But the longest, darkest night of the year is when the lord of all the elves himself rides out, looking for children to snatch from their homes. And though no man, woman or child alive can say they have caught so much as a glimpse of him, they say you will know him by his wild white hair and terrible laugh, and by the cloak he wraps tight around himself. For it is as red as blood.
That family were well prepared for his coming that year. The father set to chopping wood all day, his axe flashing red in the light of the dawn and the sunset too. The son trudged back and forth from axe-block to house, his arms filled with logs, so the fire would be well-stocked all through the long night. The mother busied herself at the stove, and the daughter helped her to butcher the deer that had hung in the cottage for seven full days now, and she set to mixing the blood that had gathered in the bucket beneath it for the puddings herself, for her father insisted she learn the skills that would make her a good wife when that day came.
The peaks of the snow were still sparkling rose when the father closed their door and pulled the great bolts across it, and he carried the largest midwinter candles himself and set them in their places on the window ledges as the light beyond faded to blue and on into blackness. Then he bade the mother and the daughter take off their bloody aprons, and the son take off his boots and his cap, and all kneel at the hearth with him at prayer.
“Let this our family circle be joined, and never rent asunder,” he said, “and if any of us have sins to confess, let them confess them now.” And the candle in the left-hand window sputtered and went out.
“Mother, you have not trimmed your candle-wicks well,” he scolded, getting to his feet and snatching up a taper to relight it. But though there was a good length of wick, and more when he took his knife to the candle-tip to shave it, it would not light again. It would only spark, and give off a foul smell.
The father bade them kneel again, and bow, forcing his children’s heads down with his rough hands. Again he said in a louder voice “if any in this family have sins to confess, let them confess them now, lest the elf-kin take them.” And though the mother and the daughter tried to keep to their prayers they could not help but open an eye to look to the candle in the right-hand window, and so they both saw it flicker as if caught in a great gust of wind, and go out.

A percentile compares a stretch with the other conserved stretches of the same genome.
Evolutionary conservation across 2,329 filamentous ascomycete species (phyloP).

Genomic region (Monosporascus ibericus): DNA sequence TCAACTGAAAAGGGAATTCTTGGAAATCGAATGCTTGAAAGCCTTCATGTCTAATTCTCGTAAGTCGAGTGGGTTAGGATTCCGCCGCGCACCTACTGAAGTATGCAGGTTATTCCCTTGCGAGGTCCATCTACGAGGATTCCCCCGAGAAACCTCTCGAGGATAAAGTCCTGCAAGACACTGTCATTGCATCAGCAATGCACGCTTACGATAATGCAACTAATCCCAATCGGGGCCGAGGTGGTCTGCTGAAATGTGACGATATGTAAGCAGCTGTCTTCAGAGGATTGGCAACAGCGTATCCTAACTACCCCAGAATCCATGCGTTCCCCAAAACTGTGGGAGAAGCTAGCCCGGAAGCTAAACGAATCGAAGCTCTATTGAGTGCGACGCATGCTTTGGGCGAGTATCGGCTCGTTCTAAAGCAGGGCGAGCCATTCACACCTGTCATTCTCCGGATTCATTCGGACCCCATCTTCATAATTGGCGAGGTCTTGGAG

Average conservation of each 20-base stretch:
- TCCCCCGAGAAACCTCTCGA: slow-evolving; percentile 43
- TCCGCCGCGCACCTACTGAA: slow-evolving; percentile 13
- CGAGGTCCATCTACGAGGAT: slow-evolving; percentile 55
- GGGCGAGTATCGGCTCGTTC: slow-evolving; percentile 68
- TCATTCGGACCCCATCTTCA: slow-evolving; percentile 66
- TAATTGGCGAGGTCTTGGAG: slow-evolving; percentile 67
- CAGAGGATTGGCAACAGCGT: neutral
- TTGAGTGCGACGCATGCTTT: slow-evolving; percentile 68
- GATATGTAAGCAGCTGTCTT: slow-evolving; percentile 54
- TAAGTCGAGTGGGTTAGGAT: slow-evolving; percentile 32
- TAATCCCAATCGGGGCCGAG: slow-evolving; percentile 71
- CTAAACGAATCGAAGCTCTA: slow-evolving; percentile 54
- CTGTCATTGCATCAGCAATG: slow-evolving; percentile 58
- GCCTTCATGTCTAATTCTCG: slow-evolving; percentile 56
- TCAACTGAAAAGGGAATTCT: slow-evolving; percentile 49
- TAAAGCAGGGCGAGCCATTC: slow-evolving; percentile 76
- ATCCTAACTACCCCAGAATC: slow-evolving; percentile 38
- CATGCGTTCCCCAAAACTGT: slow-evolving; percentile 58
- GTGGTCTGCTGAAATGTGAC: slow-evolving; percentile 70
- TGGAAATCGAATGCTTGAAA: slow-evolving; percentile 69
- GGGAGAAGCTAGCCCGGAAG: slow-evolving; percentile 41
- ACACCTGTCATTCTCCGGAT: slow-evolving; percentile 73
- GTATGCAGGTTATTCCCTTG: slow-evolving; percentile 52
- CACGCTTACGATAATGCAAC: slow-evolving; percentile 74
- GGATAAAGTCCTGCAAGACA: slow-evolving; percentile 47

This time the father did not leave the hearth, though he leaned forward to hurl a fresh log into the heart of the fire. He pushed his children’s heads down until they were brushing the floorboards, and he said once more, in a voice which echoed throughout the darkened house, “confess to your sin.” But his family said nothing, and all that could be heard was the wind.
So the family knelt on in silence, as the flames that had leapt up towards the great black mouth of the chimney but minutes before fell back and sank back into the glowing ashes. And the embers themselves began to lose their glow, and a cold blackness began to close on the room.
The father’s voice was hoarser now. “Speak!” he ordered. “For surely one of you has sinned.”
And at that moment a spark seemed to catch in the dying fire, and a glowing ember loosed itself and floated out into the room above their heads. It was not orange, as would issue from an ordinary fire, but a bright white. And it did not dance in the air like an ordinary ember, but bore steadily out across the room, and up to the linen press on the far wall where it lingered at the very topmost drawer.
The father let out a roar, and he strode to the press and yanked it open. Inside lay the package, still in its waxed paper, and tied with a ribbon, but even with his rough ways he could see that the paper was crumpled and the ribbon re-tied by a clumsy hand that belonged to no shopkeeper. He caught up the package in one hand, and took his daughter by her hair with the other, pulling her to her feet as she let out a scream.
“Confess!” he urged her, brandishing the package in her face. “You have sought out the gift that should have been thine, and been looking upon it with covetous eyes! Well, for your pride, you shall not have it!” And though it had cost him dear, he made to throw the gown and the silk slippers, paper and ribbon and all, onto the fire which let out a little heat still. But his hand was stopped by another scream, and this one came from his wife.